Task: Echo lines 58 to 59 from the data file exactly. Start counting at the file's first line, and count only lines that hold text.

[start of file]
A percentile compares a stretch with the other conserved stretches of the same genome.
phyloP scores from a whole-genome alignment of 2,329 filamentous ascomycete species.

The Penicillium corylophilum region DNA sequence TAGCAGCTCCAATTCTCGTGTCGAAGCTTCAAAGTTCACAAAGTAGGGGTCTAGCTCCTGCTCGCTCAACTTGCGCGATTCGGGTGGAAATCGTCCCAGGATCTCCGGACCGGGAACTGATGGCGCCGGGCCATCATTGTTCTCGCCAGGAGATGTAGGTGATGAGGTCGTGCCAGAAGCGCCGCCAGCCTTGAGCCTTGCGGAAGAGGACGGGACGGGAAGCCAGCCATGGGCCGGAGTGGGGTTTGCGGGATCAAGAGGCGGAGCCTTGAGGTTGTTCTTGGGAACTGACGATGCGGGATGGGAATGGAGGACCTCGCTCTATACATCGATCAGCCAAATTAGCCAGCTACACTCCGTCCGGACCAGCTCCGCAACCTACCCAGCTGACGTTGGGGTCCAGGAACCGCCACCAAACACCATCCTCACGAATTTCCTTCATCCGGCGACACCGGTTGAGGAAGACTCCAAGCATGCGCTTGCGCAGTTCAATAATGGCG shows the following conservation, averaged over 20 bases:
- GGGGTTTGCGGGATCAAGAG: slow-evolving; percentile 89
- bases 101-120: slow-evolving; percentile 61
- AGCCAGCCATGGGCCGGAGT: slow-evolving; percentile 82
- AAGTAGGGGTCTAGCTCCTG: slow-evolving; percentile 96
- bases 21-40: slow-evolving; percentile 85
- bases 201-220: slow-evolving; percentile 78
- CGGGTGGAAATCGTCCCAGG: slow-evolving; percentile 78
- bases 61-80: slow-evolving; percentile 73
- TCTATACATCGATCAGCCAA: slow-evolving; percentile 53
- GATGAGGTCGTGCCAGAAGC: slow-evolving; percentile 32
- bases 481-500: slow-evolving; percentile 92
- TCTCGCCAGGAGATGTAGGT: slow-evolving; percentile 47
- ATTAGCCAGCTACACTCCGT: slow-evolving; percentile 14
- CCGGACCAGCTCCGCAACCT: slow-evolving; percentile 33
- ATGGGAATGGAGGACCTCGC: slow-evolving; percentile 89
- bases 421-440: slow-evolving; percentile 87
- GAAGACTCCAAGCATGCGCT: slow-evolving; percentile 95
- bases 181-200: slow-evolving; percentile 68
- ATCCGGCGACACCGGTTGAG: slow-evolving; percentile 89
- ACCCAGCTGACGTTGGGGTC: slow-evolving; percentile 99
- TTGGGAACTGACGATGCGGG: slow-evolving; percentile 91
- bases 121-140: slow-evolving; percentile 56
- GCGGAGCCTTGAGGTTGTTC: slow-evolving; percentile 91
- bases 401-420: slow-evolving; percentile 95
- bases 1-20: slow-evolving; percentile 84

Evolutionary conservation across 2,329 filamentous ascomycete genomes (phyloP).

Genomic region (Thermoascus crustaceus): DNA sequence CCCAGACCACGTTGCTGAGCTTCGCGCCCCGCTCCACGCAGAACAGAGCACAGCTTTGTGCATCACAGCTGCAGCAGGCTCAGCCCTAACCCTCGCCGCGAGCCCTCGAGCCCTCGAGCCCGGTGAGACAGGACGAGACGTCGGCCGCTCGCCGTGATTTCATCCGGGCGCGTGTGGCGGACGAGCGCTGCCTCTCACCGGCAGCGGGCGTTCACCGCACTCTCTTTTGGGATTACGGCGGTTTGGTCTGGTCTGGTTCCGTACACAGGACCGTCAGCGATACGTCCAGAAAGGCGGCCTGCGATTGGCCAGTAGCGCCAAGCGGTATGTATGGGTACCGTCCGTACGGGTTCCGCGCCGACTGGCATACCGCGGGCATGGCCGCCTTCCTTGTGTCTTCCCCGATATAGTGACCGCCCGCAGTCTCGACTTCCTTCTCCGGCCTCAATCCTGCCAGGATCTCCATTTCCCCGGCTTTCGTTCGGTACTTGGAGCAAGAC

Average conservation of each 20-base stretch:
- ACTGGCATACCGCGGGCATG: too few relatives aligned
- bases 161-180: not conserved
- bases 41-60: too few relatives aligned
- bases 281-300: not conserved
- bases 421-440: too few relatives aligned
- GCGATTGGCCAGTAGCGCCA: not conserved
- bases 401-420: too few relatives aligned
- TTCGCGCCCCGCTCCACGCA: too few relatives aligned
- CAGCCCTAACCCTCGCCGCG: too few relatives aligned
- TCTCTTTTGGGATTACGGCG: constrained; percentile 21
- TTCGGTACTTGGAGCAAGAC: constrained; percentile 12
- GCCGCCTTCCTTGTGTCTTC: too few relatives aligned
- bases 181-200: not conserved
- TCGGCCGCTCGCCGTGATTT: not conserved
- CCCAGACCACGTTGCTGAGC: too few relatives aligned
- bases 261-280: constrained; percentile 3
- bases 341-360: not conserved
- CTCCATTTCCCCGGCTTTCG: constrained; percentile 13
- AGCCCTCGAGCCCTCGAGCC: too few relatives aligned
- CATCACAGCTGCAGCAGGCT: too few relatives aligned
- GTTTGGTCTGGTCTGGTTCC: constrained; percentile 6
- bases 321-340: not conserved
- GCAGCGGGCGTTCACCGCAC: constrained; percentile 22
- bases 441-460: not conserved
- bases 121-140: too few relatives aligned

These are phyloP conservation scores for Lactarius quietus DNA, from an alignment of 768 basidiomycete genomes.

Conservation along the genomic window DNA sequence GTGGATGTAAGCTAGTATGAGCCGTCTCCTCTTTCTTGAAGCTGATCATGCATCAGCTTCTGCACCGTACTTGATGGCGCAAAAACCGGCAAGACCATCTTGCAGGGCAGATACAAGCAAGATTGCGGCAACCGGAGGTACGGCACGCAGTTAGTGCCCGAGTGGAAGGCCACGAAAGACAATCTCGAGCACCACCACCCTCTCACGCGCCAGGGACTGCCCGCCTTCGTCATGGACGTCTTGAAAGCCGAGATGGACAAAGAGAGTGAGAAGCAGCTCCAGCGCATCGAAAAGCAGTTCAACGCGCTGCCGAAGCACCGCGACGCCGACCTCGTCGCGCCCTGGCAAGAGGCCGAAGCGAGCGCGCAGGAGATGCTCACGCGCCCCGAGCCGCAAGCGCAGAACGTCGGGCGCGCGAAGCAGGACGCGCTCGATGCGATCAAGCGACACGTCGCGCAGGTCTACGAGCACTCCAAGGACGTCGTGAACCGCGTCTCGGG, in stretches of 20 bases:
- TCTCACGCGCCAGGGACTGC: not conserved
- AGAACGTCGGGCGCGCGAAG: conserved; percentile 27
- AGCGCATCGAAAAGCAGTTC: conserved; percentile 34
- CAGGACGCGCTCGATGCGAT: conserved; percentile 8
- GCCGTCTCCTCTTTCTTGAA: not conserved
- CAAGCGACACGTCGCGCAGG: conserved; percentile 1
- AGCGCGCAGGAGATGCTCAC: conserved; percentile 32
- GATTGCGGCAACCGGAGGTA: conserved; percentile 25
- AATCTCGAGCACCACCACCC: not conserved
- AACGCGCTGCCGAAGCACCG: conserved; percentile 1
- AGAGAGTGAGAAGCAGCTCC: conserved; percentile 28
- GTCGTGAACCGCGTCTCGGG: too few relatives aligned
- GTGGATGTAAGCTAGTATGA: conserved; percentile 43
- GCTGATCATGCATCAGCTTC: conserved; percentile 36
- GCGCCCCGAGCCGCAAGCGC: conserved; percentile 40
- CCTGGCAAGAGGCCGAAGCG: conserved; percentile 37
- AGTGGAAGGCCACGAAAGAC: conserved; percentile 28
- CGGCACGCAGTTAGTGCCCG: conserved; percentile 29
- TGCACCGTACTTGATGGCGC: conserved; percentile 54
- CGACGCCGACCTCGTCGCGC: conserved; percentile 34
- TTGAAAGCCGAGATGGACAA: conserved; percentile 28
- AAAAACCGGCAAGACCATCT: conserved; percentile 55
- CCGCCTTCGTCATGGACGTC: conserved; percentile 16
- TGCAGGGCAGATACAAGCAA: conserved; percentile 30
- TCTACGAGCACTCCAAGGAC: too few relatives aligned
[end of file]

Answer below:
Conservation along the genomic window DNA sequence GTGGATGTAAGCTAGTATGAGCCGTCTCCTCTTTCTTGAAGCTGATCATGCATCAGCTTCTGCACCGTACTTGATGGCGCAAAAACCGGCAAGACCATCTTGCAGGGCAGATACAAGCAAGATTGCGGCAACCGGAGGTACGGCACGCAGTTAGTGCCCGAGTGGAAGGCCACGAAAGACAATCTCGAGCACCACCACCCTCTCACGCGCCAGGGACTGCCCGCCTTCGTCATGGACGTCTTGAAAGCCGAGATGGACAAAGAGAGTGAGAAGCAGCTCCAGCGCATCGAAAAGCAGTTCAACGCGCTGCCGAAGCACCGCGACGCCGACCTCGTCGCGCCCTGGCAAGAGGCCGAAGCGAGCGCGCAGGAGATGCTCACGCGCCCCGAGCCGCAAGCGCAGAACGTCGGGCGCGCGAAGCAGGACGCGCTCGATGCGATCAAGCGACACGTCGCGCAGGTCTACGAGCACTCCAAGGACGTCGTGAACCGCGTCTCGGG, in stretches of 20 bases:
- TCTCACGCGCCAGGGACTGC: not conserved